The Chief of Staff’s final remarks resonated deeply for me because they were exactly what I felt on my two recent visits to the White House. In May, Yocheved and I were privileged to attend the Jewish Heritage Month reception in the East Wing of the White House. As we entered the reception together with Jewish leaders from across the country, all I could think of were the centuries and millennia that Jews were denied access to those who ruled over them. Instead of graciously being invited to a seat at the table, our ancestors were kicked out the door of many of the countries in which they lived.
And now Yocheved, the granddaughter of Holocaust survivors, and I, the grandson of immigrants who fled after Kristallnacht (“The Night of Broken Glass”), were invited to spend a few hours in the most powerful building in the world to celebrate Jewish contributions to this great country.
As if that wasn’t enough, signs were displayed announcing that the food was “Glatt Kosher, Chassidishe shechita (slaughtering), pas yisroel (baked with a Jew involved) and all wine was mevushal (flash pasteurized).” They provided us with the Red Room to daven mincha (the afternoon prayer), as the Secret Service protected our prayers from being disturbed by noisy people gathering nearby.
Only a week after attending the Jewish Heritage Month reception, I was truly humbled to be invited among a group of Jewish leaders to a meeting in the West Wing under the auspices of the Orthodox Union. The meeting was intended to be with Jack Lew, though the president ended up joining us for the majority of the conversation.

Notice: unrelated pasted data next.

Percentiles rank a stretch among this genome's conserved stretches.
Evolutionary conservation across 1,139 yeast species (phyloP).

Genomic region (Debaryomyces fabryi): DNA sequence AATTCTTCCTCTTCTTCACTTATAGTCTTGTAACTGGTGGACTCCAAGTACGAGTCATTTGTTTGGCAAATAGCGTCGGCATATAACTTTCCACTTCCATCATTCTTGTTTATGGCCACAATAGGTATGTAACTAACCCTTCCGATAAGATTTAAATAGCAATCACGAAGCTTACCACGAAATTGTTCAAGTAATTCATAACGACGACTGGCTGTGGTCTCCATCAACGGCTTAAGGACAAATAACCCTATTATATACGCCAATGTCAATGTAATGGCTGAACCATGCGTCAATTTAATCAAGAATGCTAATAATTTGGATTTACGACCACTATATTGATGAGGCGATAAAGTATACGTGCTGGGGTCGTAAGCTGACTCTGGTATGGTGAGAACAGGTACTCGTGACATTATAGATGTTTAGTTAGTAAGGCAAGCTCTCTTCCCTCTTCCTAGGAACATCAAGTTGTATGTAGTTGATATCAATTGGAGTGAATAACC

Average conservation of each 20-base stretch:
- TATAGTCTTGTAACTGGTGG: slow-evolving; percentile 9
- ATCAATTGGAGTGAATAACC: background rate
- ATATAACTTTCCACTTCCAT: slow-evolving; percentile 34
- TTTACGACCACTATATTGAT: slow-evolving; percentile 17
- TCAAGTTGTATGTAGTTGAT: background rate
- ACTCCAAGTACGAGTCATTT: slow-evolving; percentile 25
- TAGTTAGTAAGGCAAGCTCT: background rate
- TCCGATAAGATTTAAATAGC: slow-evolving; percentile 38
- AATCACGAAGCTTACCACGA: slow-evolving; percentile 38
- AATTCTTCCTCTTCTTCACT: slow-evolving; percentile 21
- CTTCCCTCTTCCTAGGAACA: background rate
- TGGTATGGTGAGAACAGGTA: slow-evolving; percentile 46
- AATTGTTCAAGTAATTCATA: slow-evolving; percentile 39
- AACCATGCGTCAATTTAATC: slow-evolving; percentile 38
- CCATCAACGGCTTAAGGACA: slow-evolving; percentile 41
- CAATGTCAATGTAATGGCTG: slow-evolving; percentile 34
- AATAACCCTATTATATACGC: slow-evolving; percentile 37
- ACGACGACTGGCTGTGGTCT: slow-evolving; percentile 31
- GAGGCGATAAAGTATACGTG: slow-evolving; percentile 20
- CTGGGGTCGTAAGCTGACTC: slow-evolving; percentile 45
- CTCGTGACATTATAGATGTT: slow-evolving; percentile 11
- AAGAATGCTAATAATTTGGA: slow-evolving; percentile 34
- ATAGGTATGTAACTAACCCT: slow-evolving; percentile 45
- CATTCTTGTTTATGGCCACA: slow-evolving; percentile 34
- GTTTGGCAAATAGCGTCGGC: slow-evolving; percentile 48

That day, too, I was overwhelmed by a sense of amazement and gratitude that we live in such an extraordinary time that the Orthodox Jewish community is considered significant enough to be hosted by the President in the White House. One can only wonder what might have been different if the American Jewish community had such access to FDR during the Holocaust and how many Jewish lives might have been saved.
Mr. Lew only had time for one question, and our students asked what is front and center on most of our minds: Will America back Israel if she attacks Iran? The Chief of Staff spent two minutes answering the question. But it was his early remarks that left the more powerful impression on our teenagers, and I believe it will impact them for years to come.
In a time of heightened partisanship, particularly as we approach the election, one thing we can all agree on is that we live in historic times for the American Jewish community. Hakarat ha’tov, gratitude and appreciation, or more literally, recognizing the good, is a bipartisan value and should transcend politics.
As Orthodox Jews, we must be grateful for the opportunities afforded to us in this country every single day, opportunities many of our ancestors only dreamt of. We must not take them for granted and we should feel obligated to use them fully to create a Kiddush Hashem (sanctification of G-d’s name) everywhere that we go. White House Chief of Staff Jack Lew is doing it, and so should we.
Rabbi Efrem Goldberg is the Senior Rabbi of the Boca Raton Synagogue (BRS) in Boca Raton, Florida. He serves as Co-Chair of the Orthodox Rabbinical Board’s Vaad HaKashrus, as Director of the Rabbinical Council of America’s South Florida Regional Beis Din for Conversion, and as Posek of the Boca Raton Mikvah.
The words of this author reflect his/her own opinions and do not necessarily represent the official position of the Orthodox Union.